As the Titanic slipped below the waves, its in-house string quartet famously carried on playing regardless. History doesn’t tell us the tune but it’s a safe enough bet that they didn’t learn a new one for the occasion. Something timeless, one imagines. Well known. Comforting.
Over at Number 10, an old familiar has been strumming away this week. Fifty thousand people have died in the UK from the novel coronavirus, to date. We are weeks away from crashing out of our transition arrangements with the EU – with no deal nor plan yet in view. The Treasury is overstretched, the NHS at breaking point and our closest ally just elected a President who thinks that our current Prime Minister racially abused his old boss. But never mind all that, Dominic Cummings is having a barney again so we had better all pay attention to him.
The ins and outs are, in reality, no more interesting nor glamorous than any other office fall out. Lee Cain (Director of Comms, mate of Dom’s) felt pushed out when Allegra Stratton (top journo, Rishi adviser, wife of Dom’s wife’s colleague) was appointed to be the PM’s spokesperson. Dom was worried – did this mean the Vote Leave gang were being pushed out? So Dom and Lee hatched a plan to make Lee the new Chief of Staff and give him ‘complete control’ of who would and would not have access to the PM. That matters a lot these days because the PM does whatever the last person to speak to him wants him to do.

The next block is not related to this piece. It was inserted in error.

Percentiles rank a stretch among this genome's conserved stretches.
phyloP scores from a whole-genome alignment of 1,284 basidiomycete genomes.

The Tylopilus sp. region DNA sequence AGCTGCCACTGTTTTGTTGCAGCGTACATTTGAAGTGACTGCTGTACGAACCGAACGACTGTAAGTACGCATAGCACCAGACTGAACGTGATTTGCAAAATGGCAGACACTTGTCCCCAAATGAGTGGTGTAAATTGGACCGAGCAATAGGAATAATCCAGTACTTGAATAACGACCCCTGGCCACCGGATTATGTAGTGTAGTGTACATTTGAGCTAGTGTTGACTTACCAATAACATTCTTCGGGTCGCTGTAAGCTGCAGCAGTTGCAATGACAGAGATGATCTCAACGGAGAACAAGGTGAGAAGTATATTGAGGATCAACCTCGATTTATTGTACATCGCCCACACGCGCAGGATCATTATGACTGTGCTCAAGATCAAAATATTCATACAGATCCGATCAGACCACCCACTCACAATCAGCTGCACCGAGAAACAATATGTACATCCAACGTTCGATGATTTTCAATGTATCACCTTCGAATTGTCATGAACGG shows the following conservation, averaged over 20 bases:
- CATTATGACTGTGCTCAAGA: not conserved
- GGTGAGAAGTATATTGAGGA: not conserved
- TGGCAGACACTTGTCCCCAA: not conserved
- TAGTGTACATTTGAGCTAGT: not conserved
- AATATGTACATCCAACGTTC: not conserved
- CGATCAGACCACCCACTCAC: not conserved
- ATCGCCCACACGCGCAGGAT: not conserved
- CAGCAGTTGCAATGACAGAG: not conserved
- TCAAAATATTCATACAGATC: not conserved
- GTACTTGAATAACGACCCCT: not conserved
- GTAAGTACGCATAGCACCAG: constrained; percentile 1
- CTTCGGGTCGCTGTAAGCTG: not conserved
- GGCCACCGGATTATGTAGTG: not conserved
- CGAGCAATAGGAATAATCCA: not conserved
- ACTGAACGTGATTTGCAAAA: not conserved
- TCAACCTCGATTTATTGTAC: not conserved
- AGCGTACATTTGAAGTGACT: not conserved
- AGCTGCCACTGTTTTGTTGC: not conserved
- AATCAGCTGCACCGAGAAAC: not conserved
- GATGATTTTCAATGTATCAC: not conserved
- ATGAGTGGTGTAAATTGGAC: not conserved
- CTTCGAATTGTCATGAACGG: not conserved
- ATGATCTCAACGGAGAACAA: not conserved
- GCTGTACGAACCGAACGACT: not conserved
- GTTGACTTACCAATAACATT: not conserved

But some people weren’t happy about Lee and Dom’s crafty plan and they said so. Munira Mirza – Boris’ Head of Policy and an adviser going back to City Hall days – wasn’t keen. Nor was the aforementioned Allegra. And Carrie Symonds – fiancée and mother to the top guy’s latest child – was furious.
Either Dom and Lee leaked it to bounce Boz or Carrie, Allegra and Munira did to smoke out further opposition. Either way, Lee Cain is not now set to become the Chief of Staff and is instead on his way out. Dom promises – again – to be gone by Christmas. Stratton starts work in the New Year, Mirza rises victorious and Symonds deals deftly with a man she blames for a series of damaging stories printed about her in the past.
On the subject of Carrie Symonds – and this is a side note, but an important one – much ink has been spilt this week in consternation at her influence. And much of that ink has been spilt in the name of misogyny. Carrie Symonds is a highly accomplished political operative with a great deal of experience and insight. Whatever personal issues she may have with Cain the man, her professional critique is hard to argue with. Why would you choose now to promote the man who has been responsible for running this government’s communications the last six months? What would make anybody think that was a good idea? And she can hardly be blamed for exerting too much influence. As mentioned above, Boris does whatever the last person he spoke to thinks and asks. She can hardly help it that she is often that person. She lives with him.
So, does any of it matter? Inevitably, the answer is both yes and no.
Yes, because personnel and culture matter. The loss of the always-on, forever war commandos of the Vote Leave campaign might equal a win for those who wish to see a government focussed on delivery and equanimity rather than visceral contempt. The backbenches might be seduced back from the brink of mutiny. The walls of the bunker might come down, just a little.
No, because Boris Johnson will still be Boris Johnson. He still won’t know what he wants or believes. He still won’t be able to resist making whoever is in front of him happy, no matter the cost. He still will be neither strategic nor decisive.
On the good ship of government, these soap operas can matter and are certainly delicious to observe. But at a time like this, there’s a lot of moving deckchairs about despite the ruddy great iceberg that has ripped through the hull.